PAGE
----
Lake Ozark stands behind staff, city attorney in CrossFit dispute

Lake Sun Leader

The Lake Ozark Board of Aldermen continued to stand behind its staff and city attorney in a dispute involving a new crossfit facility on Ballenger Road.

Carol Denecke, a nearby neighbor to Lake Ozark CrossFit at 2115 Ballenger Road, continued her argument during a recent board of aldermen meeting that the exercise facility does not conform to City of Lake Ozark zoning regulations. Denecke repeated a myriad of arguments that she had presented at the June 23 board meeting, this time adding complaints about what she considered to be inadequate parking and her belief that the city had violated the state’s Sunshine Law. Another resident complained about what she believed to be inappropriate music coming from the fitness facility.

Residents’ concerns shared with the board during board meetings and with staff at multiple times included:

•All commercial uses are restricted to “lakefront lots.”

•User of a fitness facility is not permitted.

•The lot upon which the fitness center sits is less than 60 feet wide.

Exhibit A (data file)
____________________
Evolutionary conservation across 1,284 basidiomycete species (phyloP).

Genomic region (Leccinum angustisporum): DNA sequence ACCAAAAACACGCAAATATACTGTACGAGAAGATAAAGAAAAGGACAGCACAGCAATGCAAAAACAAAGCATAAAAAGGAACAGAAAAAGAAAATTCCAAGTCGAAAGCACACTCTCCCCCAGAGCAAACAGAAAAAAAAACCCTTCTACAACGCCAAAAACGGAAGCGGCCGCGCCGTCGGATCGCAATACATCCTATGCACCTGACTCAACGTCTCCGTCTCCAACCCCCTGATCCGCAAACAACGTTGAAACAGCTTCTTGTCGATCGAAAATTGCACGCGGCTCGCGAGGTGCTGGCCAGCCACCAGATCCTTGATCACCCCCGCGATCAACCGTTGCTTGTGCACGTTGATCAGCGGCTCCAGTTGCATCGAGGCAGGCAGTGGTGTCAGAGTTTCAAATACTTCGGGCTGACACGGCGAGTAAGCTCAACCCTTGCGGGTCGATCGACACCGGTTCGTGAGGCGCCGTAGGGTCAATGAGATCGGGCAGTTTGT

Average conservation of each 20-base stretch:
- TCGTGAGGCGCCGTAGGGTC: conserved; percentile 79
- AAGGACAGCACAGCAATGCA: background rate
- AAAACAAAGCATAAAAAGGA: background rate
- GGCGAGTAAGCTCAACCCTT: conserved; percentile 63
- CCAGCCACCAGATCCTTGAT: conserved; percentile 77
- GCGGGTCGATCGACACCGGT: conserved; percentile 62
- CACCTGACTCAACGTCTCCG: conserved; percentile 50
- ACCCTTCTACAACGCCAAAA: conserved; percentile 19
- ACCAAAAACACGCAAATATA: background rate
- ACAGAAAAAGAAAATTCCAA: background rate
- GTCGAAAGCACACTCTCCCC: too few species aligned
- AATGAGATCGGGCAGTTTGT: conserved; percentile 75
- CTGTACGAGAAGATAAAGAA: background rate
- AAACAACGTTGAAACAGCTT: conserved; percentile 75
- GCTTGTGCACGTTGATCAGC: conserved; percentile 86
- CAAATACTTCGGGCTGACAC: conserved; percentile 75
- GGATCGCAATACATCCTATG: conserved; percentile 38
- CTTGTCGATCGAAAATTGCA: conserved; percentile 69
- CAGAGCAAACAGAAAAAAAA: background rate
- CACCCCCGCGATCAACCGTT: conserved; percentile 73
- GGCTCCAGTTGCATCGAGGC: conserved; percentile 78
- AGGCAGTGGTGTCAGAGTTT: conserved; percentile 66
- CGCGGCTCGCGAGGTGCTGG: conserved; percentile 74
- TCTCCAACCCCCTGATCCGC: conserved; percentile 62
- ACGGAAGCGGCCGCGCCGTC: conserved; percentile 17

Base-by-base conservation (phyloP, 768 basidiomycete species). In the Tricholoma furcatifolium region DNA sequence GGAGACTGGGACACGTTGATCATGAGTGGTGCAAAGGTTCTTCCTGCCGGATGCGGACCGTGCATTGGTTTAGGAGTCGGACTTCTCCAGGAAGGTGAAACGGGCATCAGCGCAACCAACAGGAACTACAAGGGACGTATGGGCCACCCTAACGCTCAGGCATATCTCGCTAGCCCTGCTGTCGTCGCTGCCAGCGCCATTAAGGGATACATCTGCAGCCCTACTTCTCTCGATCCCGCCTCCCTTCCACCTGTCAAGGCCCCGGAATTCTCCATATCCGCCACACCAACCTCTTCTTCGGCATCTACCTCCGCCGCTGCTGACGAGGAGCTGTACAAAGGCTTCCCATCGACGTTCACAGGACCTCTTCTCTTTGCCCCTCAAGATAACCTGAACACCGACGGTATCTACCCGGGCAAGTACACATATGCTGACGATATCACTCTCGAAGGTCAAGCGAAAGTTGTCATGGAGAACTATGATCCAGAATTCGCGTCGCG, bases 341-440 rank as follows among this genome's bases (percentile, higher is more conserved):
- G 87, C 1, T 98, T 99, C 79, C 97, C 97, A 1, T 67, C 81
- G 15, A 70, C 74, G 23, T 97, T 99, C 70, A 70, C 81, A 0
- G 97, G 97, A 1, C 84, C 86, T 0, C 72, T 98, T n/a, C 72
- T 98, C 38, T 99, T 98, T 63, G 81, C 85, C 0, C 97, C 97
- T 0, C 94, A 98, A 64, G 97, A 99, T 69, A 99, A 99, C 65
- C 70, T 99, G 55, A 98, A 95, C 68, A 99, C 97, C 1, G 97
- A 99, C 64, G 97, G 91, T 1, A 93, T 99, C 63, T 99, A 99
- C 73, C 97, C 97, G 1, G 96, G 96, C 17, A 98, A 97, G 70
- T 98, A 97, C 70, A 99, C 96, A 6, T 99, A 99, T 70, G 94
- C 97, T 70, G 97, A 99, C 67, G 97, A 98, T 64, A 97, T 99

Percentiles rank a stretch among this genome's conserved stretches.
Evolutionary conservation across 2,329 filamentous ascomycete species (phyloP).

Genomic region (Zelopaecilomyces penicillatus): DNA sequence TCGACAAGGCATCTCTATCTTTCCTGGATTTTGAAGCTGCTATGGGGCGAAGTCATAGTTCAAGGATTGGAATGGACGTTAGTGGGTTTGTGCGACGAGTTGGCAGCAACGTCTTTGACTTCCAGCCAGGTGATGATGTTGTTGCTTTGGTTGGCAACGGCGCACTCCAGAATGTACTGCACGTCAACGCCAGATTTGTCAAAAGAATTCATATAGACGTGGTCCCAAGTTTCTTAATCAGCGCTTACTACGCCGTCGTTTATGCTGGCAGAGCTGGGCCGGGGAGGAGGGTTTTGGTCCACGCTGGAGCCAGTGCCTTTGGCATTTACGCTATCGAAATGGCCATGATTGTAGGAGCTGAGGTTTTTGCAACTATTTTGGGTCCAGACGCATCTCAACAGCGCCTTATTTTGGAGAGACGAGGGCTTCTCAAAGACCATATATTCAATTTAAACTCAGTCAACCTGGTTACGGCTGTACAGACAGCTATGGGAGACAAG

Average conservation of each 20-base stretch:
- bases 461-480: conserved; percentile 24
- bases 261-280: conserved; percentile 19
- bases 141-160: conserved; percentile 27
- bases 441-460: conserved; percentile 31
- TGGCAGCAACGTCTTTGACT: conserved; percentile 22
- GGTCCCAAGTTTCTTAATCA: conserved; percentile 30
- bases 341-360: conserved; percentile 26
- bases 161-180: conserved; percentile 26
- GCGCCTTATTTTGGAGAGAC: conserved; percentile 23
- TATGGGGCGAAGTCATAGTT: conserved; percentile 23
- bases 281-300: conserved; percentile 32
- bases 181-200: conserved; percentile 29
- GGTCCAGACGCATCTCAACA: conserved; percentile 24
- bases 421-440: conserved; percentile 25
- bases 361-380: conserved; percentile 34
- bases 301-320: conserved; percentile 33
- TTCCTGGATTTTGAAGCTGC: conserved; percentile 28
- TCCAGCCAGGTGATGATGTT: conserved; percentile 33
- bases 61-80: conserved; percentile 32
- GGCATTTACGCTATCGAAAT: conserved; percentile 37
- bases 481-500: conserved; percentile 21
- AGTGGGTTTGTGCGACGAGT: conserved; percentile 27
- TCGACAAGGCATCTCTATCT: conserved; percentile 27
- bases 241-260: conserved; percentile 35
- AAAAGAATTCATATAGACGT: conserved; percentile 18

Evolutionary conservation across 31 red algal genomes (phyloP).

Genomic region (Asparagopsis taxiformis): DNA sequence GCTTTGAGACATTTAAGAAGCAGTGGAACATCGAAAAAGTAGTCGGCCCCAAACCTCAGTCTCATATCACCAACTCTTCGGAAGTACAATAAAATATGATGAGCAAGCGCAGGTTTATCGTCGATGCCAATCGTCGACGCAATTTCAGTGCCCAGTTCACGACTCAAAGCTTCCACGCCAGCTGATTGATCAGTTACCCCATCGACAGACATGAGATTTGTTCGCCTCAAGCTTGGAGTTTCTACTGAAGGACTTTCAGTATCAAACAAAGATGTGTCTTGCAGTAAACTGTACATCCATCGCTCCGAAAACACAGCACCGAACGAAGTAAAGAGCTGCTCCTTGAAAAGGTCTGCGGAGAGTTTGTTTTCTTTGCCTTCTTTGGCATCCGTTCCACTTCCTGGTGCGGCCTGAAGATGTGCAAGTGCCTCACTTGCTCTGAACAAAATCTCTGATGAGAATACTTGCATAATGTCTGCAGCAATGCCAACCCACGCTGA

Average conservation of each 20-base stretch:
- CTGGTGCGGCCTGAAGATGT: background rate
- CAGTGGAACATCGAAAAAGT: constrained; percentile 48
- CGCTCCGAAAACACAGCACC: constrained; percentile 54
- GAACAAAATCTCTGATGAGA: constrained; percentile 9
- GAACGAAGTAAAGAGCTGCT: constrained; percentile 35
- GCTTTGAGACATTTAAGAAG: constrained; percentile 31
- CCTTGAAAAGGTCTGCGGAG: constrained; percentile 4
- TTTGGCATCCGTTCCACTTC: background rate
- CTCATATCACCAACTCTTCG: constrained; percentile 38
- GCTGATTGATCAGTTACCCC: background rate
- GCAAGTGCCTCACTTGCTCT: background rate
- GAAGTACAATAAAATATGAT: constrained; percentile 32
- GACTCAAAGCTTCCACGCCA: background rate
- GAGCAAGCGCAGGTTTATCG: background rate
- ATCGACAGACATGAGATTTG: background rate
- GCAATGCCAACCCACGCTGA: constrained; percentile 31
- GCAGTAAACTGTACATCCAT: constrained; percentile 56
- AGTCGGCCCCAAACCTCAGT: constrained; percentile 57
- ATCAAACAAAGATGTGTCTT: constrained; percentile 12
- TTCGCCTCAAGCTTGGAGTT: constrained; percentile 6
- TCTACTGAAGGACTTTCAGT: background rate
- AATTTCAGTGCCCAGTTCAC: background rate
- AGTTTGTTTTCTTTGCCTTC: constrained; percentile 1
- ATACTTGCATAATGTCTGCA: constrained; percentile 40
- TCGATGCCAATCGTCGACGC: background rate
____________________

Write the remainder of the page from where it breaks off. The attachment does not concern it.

After staff and City Attorney Chris Rohrer once again explained the basis for their decisions – all outlined in detail in a July 6 letter from the city attorney to Ballenger Road residents -- Denecke and others opposed to the fitness center continued to argue their case. The board eventually voted unanimously to accept into public record Rohrer’s letter and a July 7 cover letter from Mayor Gerry Murawski, thus ending the discussion.

City Attorney Rohrer said the city did not violate the Sunshine Law. He noted the city has 72 hours to respond to a request, but is not required to provide the requested material within that time frame. The city sent Denecke an email July 2 – within the 72-hour window -- noting that the requested material dated back 20-plus years and was in storage but would be available by mid-July. 

Staff also suggested that residents contact the Lake Ozark Police Department regarding parking and noise issues, issues that don’t fall under the purview of the board of aldermen

At the root of the issue is the current Lakefront Mixed Use District zoning of the Ballenger Road area. City officials have noted repeatedly – based on case law -- that LMU-1 allows for a multitude of permitted uses including but not limited to commercial businesses. According to City Attorney Rohr’s letter, the board of aldermen several years ago created a Lakefront Mixed Use District that included both properties adjoining the shoreline and properties not on the shoreline.

(To see City Attorney Rohrer’s letter outlining the city’s response, go the, then What’s New.)

The LMU-1 District also includes the lakefront point including property on Carls Drive, Thornsberry Road, Deepwater Drive, Pleasant Point Circle, Lakeview Boulevard and the area of Hidden Acres. The exception is a small area zoned multi-use residential for a condo complex.